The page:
Twenty-second Sunday In Ordinary Time
The gospel reading of this Sunday is the immediate sequel of last Sunday’s gospel. In that episode Simon Peter publicly professed his faith in Jesus as “the Messiah (Christ), Son of the living God.” In reply, Jesus revealed that Simon’s profession of faith was the result of a direct revelation from the Father. Next, Jesus solemnly gave to Simon son of John a new name or title, Petros, that is “Rock,” and created him the foundation of the Church, “On this Rock I will build my Church.” Then he bestowed on the Rock a quasi-divine power of authority over the Church, symbolized in the metaphor of keys to the kingdom of heaven, plus decision-making under the metaphor of binding and unbinding. This episode should be called “The exaltation of Simon the Rock.” How fleeting, as we shall see, was the glory of that exaltation in Matthew’s arrangement of the traditions he includes in his gospel.
Immediately after Peter’s exaltation, Jesus launches into his first prophetic proclamation of his approaching suffering, death, and resurrection in Jerusalem. Simon Peter, so recently given the preeminent authority in Jesus’ future Community, over-estimates his authority. He pulls Jesus aside, rebukes him, and says, “No way, Lord. This will not happen to you.” Wrong move! The same Jesus who so recently exalted him, now turns on him with vehement condemnation, “Get behind me, Satan! You are a stumbling block to me! You do not savor the business of God, but human stuff!” Quite a rebuke! The Rock of the Church turned into pea gravel, but only temporarily. Peter’s rebuke of Jesus is treated as a temptation of Satan. Simon the Rock was still in “the seminary,” and had much to learn with even more embarrassing events yet to come. Jesus uses the same expression in Matthew’s Greek as he used at the end of the temptation scene in Matthew 4:10, “Get away, Satan!”
By the time of Jesus, the name Satan had become a title of the chief of demons, but such was not the original meaning of this name. In the Old Testament, “the Satan” is, for the most part, a kind of prosecuting attorney who acts for God, for example, in Job 1 & 2. The Hebrew verb from which the name derives means “to obstruct, to oppose.” Only in the later parts of the Old Testament does Satan evolve into a demonic figure, and this carries over into the New Testament. The fact that this evolution is seen only in later books of the Old Testament gives some credence to the theory that this evolution was due to the influence of Persian religion on the Jews during the later years of their exile, late sixth and fifth centuries B.C. Whatever the origin, in the New Testament, Satan is a name of the archfiend, the tempter to evil, and is used in that sense thirty-four times. It was no compliment to Simon Peter to be placed into the company of the archfiend.
“Behind me” is the proper place of a disciple of Jesus, a follower, not a guardian with power of attorney. “The business of God” is God’s plan through Jesus for the human race. That included suffering and a vicarious death, death for others. “Human stuff” refers to a common or popular belief, that when the Messiah came to his people, he would restore the kingdom of his ancestor David and drive out the oppressors, who in this case were the Romans. Their influence began under Pompey in 63 B.C. and was to continue for centuries. Even in Luke’s version of the ascension of Jesus in Acts of Apostles, Luke notes that the disciples of Jesus ask him, “Lord, will you at this time restore the kingdom to Israel?” This “human stuff” keeps asserting itself repeatedly in the gospels, whenever the disciples show their ambition for prestige and power over others.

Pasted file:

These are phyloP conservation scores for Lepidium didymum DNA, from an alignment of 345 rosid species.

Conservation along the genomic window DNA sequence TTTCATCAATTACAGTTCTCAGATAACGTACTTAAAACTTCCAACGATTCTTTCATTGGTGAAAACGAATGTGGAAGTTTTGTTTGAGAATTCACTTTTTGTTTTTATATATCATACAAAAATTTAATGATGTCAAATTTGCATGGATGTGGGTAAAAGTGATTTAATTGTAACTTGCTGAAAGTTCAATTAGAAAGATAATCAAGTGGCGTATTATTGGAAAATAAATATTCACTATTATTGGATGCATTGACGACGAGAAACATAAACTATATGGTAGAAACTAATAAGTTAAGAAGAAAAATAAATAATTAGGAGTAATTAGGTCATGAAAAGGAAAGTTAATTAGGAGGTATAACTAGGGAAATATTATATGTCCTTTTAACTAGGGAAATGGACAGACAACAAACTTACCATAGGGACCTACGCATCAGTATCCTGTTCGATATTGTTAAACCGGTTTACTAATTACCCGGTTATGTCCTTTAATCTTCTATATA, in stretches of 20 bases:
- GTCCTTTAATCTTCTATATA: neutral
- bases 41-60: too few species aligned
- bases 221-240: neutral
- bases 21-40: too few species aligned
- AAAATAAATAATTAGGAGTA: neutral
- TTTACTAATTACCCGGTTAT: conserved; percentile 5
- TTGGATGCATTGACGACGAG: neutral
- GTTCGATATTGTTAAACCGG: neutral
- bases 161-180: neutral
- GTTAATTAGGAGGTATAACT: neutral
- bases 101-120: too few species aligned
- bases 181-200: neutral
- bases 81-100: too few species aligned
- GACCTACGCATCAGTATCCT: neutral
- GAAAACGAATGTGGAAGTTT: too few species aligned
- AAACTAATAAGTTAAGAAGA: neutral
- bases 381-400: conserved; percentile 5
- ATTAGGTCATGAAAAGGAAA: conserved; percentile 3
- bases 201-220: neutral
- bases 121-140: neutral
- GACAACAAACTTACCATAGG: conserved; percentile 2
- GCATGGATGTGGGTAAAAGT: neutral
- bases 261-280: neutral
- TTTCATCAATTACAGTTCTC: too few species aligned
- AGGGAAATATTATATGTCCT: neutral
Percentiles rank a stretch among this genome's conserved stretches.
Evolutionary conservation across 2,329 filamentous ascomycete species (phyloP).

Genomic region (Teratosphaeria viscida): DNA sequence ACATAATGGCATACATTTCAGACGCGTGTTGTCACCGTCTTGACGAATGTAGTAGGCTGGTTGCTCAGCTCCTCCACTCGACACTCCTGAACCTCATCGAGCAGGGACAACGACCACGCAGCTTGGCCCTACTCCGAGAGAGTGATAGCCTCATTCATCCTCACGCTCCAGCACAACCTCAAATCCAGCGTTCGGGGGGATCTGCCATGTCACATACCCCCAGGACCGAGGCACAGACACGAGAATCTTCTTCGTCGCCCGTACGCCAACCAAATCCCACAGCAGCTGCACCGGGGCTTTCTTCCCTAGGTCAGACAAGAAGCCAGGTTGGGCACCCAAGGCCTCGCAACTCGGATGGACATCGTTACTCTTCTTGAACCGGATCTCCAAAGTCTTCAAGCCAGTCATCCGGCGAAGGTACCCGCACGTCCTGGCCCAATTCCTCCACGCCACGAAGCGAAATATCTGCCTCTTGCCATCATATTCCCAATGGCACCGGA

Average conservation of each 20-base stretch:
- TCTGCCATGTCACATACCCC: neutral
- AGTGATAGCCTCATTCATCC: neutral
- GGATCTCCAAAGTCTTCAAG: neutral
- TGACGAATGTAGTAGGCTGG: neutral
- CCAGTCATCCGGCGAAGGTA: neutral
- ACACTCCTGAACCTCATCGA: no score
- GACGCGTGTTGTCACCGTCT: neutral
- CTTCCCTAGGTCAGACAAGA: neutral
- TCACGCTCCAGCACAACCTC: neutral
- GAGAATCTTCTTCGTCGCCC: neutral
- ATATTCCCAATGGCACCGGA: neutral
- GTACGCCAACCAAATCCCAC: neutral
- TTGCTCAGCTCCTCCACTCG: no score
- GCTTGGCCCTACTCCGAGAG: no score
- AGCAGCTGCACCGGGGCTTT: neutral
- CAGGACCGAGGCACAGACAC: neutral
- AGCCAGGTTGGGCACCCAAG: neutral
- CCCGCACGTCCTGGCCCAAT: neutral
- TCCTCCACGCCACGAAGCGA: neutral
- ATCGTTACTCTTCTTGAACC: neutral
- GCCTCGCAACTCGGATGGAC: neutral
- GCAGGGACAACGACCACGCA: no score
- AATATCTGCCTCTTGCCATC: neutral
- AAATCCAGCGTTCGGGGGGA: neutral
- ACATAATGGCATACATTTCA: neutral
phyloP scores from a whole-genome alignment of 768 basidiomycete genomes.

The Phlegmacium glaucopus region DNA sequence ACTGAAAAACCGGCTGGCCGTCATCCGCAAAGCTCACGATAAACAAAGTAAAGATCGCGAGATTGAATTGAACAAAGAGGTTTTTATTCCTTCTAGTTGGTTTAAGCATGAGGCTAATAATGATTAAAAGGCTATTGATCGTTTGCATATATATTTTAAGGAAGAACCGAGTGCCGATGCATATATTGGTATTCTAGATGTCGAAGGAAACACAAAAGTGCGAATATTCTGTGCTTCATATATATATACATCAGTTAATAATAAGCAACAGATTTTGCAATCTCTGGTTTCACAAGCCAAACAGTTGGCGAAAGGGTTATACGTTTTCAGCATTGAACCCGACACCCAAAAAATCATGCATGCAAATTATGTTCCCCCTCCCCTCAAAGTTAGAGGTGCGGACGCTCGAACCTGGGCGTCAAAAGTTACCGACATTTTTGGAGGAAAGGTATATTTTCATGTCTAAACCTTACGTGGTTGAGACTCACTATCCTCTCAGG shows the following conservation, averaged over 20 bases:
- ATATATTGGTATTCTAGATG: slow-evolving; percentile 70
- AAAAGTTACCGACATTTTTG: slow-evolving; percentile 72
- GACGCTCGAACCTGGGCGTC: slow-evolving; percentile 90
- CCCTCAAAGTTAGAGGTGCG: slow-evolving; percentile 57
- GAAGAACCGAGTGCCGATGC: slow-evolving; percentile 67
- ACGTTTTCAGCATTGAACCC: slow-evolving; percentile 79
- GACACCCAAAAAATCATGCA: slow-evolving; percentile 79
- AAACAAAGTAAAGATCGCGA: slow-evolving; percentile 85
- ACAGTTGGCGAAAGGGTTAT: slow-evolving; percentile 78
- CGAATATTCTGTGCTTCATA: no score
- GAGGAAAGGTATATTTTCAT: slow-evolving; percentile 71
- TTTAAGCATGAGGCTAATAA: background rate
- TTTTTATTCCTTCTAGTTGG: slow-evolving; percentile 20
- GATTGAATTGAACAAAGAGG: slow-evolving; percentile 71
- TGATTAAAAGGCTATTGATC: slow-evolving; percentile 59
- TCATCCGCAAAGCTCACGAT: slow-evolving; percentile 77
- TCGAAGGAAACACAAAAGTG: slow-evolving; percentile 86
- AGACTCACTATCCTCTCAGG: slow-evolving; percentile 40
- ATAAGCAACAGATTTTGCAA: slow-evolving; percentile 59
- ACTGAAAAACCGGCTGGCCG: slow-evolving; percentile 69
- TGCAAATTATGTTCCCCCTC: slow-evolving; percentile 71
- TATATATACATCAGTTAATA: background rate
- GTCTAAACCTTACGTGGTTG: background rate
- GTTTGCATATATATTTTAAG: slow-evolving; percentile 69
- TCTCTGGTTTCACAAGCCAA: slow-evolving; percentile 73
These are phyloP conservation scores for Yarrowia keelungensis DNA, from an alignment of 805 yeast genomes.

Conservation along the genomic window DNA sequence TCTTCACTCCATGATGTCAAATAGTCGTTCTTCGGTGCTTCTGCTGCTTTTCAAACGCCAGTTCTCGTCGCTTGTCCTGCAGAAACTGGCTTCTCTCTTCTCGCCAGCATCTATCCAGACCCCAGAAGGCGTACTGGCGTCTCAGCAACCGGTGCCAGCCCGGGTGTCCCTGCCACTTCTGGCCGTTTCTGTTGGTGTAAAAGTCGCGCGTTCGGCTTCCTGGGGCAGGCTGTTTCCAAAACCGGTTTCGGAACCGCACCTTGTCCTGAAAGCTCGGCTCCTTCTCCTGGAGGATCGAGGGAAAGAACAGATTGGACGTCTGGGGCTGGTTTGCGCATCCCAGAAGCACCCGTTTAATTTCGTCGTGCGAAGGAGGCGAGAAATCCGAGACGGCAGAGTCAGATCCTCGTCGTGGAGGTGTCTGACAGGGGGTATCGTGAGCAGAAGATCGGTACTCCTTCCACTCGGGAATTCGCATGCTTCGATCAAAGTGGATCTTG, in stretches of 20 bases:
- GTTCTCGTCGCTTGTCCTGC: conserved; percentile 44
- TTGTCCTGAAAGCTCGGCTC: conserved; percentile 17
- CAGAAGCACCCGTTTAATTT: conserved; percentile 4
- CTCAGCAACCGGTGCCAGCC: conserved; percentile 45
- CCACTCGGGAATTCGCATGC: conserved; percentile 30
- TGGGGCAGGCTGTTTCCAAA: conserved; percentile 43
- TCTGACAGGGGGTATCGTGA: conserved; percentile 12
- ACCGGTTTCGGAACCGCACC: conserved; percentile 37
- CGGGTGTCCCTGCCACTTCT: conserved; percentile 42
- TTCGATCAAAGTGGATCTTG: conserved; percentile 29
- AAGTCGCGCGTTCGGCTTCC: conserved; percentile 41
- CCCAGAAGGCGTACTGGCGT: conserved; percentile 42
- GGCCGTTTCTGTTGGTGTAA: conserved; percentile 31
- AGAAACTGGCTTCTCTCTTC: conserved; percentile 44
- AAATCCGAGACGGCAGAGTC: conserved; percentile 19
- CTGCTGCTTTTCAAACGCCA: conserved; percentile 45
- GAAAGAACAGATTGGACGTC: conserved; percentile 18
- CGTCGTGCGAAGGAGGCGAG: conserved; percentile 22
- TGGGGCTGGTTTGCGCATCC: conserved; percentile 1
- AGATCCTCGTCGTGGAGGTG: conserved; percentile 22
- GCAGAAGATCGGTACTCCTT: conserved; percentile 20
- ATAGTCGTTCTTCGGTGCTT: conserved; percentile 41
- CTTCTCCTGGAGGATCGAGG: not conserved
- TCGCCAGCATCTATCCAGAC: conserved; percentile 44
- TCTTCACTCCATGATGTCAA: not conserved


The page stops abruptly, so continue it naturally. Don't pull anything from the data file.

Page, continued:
To correct the false idea of a glorious restoration of the Kingdom of David by Jesus as conqueror and expeller of the Romans, Matthew returns to the themes of Jesus’ first prophetic oracle - his approaching suffering and death in Jerusalem. That prophetic oracle was the introduction to Simon Peter’s rebuke of Jesus and Jesus’ rebuke of Simon Peter. Matthew writes, “Then Jesus said to his disciples, “Whoever wishes to follow behind me must deny himself, (not glorify himself as Simon Peter had done), take up his cross and follow me.” The cross which Simon Peter rejected when he rebuked Jesus was meant not only for Jesus but for Christians in general. In a special way, as tradition claims, the cross was meant also for Simon Peter – a reference to the tradition that he too died by crucifixion, but upside down because he considered himself unworthy to be crucified as his Lord was crucified. Early Christians were aware that crucifixion was a real threat to them, a threat that continued for almost three centuries. This method of killing Christians has been resurrected from time to time in the history of persecution.
The sayings attributed to Jesus by Matthew continue, “Whoever wishes to save his life will lose it, but whoever loses his life for my sake will find it.” Matthew knows about the persecution of Christians in Rome about twenty years before he composed his gospel. He knows that some Christians accepted their fate, while some, to save their life, denied they were Christians. “What profit would there be for one to gain the whole world, yet forfeit his own life? Or what can one give in exchange for his own life?” The obvious answer: eternal life with God. This is why Matthew adds a final saying, “For the Son of Man (Jesus appearing in human form) will come with his angels in the glory of his Father. Then he will repay all according to their conduct.”
This is a double-pronged statement. It is a threat to those who denied their faith under the pressure of persecution, and a promise of eternal glory to those who persevered even under the threat of death.